There is no difference in the risk of sustaining concussions regardless of facial protection,34 although the use of full facial protection may lead to a decrease in concussion severity and allow for a faster return to play.35 However, it appeared that there had been an increase in head-checking particularly in ice hockey over the years.7 Consequently, in 2002 the IIHF introduced rule changes (Rule 540) which aimed to eliminate any head-checks by increasing the penalty for any contact to the head. Unfortunately, there are no studies allowing a comparison of the concussion incidence before and after the introduction of Rule 540 in European hockey.
Beginning with season 2005–2006, the NHL rules were changed to prevent “obstruction” in all forms. As the number of minor penalties and resulting power-plays increased, the number of concussions appeared to decrease significantly,23 probably as a result of the less-physical play during man-disadvantaged situations. Up to this time, the incidence of concussions showed little variation.22 This conclusion was based solely on news releases with all potential limitations associated and the collection period of other studies did not include these seasons.
Surprisingly, no study covered injury rates in countries of the former Soviet Union. Various external and confounding factors render any direct comparison of North American and European hockey very difficult. The more physical ice hockey style in North America,17 or higher player aggression36 in combination with the smaller rink size37 may contribute to the apparently lower incidence of concussions in European ice hockey (see online supplementary table S1). However, such differences may also be associated with methodological factors and warrant further investigation.
The initiatives outlined at the recent concussion summits9 ,10 ,28 show that the need to react to the alarmingly high incidence of concussion is well understood at least by the medical staff and the proposed initiatives give valuable directions. Furthermore, the introduction of assessment tools such as the SCAT-2 form will aid to establish a standardisation of diagnostic procedures and return-to-play guidelines.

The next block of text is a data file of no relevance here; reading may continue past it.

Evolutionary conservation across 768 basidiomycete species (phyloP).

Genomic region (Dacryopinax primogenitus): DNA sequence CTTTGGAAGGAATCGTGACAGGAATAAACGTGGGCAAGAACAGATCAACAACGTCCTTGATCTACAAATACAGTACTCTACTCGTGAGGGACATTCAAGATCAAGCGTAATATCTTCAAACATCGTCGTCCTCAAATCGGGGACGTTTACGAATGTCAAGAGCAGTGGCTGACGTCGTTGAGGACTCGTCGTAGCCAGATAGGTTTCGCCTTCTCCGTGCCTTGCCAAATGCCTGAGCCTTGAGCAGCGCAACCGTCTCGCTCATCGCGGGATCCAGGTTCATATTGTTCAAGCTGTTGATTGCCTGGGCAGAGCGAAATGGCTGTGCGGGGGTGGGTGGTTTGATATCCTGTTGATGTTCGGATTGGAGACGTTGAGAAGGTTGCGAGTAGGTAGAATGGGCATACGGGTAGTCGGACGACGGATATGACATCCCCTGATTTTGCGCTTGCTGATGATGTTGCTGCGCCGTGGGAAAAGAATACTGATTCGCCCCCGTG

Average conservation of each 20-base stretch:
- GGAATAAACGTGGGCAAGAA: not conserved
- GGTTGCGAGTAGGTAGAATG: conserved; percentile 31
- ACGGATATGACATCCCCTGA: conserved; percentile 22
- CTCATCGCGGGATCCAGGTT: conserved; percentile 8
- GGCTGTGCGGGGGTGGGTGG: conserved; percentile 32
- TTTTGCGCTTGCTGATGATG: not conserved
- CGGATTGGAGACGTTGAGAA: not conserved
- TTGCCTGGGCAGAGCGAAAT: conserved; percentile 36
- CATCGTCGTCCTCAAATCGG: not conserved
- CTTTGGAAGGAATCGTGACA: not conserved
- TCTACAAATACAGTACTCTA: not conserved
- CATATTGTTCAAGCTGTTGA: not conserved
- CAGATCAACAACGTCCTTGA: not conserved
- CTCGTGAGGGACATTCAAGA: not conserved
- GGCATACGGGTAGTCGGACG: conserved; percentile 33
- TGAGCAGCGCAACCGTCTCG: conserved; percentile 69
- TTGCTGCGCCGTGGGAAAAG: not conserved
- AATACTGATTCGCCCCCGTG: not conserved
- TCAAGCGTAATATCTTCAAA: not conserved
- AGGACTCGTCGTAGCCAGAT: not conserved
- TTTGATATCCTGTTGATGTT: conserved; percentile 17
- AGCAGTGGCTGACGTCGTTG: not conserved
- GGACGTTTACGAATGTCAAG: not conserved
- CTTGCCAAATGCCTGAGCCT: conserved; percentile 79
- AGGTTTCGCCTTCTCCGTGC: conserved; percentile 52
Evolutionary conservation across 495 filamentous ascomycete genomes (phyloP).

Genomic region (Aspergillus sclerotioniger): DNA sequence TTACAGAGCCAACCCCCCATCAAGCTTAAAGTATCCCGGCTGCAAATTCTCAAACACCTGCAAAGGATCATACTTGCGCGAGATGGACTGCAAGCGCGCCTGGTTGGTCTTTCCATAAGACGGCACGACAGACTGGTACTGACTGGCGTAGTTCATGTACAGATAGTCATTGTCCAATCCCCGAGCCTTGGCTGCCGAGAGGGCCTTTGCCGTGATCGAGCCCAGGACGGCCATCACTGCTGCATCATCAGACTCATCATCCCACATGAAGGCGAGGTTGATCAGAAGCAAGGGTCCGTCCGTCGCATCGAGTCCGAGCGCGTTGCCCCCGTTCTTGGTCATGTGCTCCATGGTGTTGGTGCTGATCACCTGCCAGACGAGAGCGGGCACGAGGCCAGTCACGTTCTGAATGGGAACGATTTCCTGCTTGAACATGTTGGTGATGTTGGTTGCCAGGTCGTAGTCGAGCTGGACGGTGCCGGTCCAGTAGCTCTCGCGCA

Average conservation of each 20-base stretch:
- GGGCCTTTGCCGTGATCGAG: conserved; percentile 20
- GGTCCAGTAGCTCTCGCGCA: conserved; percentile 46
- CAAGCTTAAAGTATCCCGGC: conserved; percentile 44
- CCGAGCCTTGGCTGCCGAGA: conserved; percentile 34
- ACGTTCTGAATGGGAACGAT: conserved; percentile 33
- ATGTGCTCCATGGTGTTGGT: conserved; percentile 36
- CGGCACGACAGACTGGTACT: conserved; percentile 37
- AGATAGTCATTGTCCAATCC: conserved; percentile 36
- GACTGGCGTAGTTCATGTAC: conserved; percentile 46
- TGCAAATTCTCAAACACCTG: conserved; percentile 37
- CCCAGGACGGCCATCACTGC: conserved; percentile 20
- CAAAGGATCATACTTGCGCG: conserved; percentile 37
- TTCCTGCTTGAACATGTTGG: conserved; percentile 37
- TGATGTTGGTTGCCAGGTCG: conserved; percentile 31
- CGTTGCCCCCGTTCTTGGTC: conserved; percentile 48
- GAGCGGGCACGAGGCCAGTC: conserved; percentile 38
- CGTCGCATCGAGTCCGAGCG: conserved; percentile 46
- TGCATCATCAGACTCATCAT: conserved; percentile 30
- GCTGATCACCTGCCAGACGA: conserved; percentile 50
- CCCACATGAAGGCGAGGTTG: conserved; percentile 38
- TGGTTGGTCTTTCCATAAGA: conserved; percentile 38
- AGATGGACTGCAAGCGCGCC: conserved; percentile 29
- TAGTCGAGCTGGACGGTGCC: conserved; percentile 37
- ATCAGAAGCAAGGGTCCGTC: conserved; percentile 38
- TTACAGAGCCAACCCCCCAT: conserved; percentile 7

The included studies indicate a high incidence of concussion in professional and collegiate ice hockey. Improvements in protective equipment may reduce the severity of concussions and allow a faster return-to-play. However, due to the number of potential confounding factors there is no conclusive evidence that rule changes or other measures lead to a decrease in the actual incidence of concussions over time. Where reported, the heterogeneous diagnostic procedures and criteria prevented a pooling of data. This review supports the need for standardisation of the diagnostic criteria and reporting protocols for concussion to allow interstudy comparisons in the future.
There are numerous limitations regarding the interpretation of concussion-related epidemiological studies, most of which have been discussed already.
Also, very few studies collected individual equipment exposure information or other potential confounding variables such as physical characteristics, experience of players and medical personnel as well as the coaching or game strategy. This also appears to be a relevant limitation when pooling of results across different ice hockey teams.
What this study adds
Despite all efforts to the contrary, the incidence of concussion remains alarmingly high in both collegiate and professional ice hockey.
There is no conclusive evidence that the incidence of concussion reduced over the years.
This web only file has been produced by the BMJ Publishing Group from an electronic file supplied by the author(s) and has not been edited for content.
Files in this Data Supplement:
- Data supplement 1 - Online table
Contributors AR drafted the manuscript and performed the statistical analysis. AG and WK helped with the design of this review and drafting the manuscript. All authors read and approved the final manuscript.
Competing interests None.
Provenance and peer review Not commissioned; externally peer reviewed.
▸ References to this paper are available online at http://bjsm.bmj.com